Monday, 24 January 2011: 2:00 PM
608 (Washington State Convention Center)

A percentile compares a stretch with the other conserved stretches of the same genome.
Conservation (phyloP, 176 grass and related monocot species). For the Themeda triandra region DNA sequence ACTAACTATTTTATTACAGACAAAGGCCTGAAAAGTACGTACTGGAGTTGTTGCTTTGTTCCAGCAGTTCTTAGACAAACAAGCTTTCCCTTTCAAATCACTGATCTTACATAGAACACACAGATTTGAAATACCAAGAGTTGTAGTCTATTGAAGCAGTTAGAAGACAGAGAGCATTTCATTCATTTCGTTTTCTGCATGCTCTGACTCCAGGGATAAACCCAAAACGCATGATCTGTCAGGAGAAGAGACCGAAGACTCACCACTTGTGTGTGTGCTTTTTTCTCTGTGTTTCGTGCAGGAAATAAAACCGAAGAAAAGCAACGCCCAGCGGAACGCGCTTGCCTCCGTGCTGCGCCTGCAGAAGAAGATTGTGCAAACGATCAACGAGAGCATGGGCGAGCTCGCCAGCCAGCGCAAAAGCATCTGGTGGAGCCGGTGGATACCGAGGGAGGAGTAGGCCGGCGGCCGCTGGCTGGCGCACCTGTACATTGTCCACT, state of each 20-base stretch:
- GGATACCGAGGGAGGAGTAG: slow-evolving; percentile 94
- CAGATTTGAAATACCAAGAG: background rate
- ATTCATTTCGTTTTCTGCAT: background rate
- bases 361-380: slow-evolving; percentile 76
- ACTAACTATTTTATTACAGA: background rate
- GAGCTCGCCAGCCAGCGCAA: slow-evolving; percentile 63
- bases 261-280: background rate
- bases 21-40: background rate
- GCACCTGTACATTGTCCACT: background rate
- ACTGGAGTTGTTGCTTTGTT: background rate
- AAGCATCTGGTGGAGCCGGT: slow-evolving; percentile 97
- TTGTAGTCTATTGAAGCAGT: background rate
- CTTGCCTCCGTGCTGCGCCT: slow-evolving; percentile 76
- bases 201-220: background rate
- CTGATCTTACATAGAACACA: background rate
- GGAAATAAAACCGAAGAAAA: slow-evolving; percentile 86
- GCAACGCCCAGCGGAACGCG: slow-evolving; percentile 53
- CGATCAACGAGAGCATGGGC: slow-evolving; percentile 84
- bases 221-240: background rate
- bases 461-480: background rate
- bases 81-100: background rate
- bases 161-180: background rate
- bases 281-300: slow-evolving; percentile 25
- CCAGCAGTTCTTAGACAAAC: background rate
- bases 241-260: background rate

The Terra satellite, containing Moderate Resolution Imaging Spectroradiometer (MODIS), was launched in late 1999, and Aqua in 2002, providing 10 years of cloud data, including top properties, fraction, and optical information. We evaluate the MODIS level-three dataset, which contains nearly daily global coverage at one-degree resolution with sub-grid statistics (e.g. standard deviation and histograms), in order to examine the variability of low clouds, including optical depth, effective radius, water path, and cloud fraction at the synoptic, monthly, and longer-term scales in climatological regimes with strong negative radiative forcing due to an abundance of low clouds. While the length of the data still may inhibit a clear quantification of longer-term trends of low clouds, we assess the interannual variability in the context of variability of the large- (temporal and spatial) scale circulation. We use ECMWF analyses and reanalyses to acquire insight on the short-temporal scale thermodynamics and dynamics, including SSTs, SST gradients, strength of the subtropical highs, wind-stress, and large-scale vertical velocity, and attempt to determine which factors correlate well with low clouds on short versus long temporal scales. We additionally assess our capacity to sample trade-wind regimes with MODIS, which are likely dominated by more scattered patches of clouds at the one-degree latitude-longitude scale. We also quantify the extent to which the local and non-local thermodynamics/dynamics are important to modulating these cloud populations, including any linkages with the stratocumulus regions.
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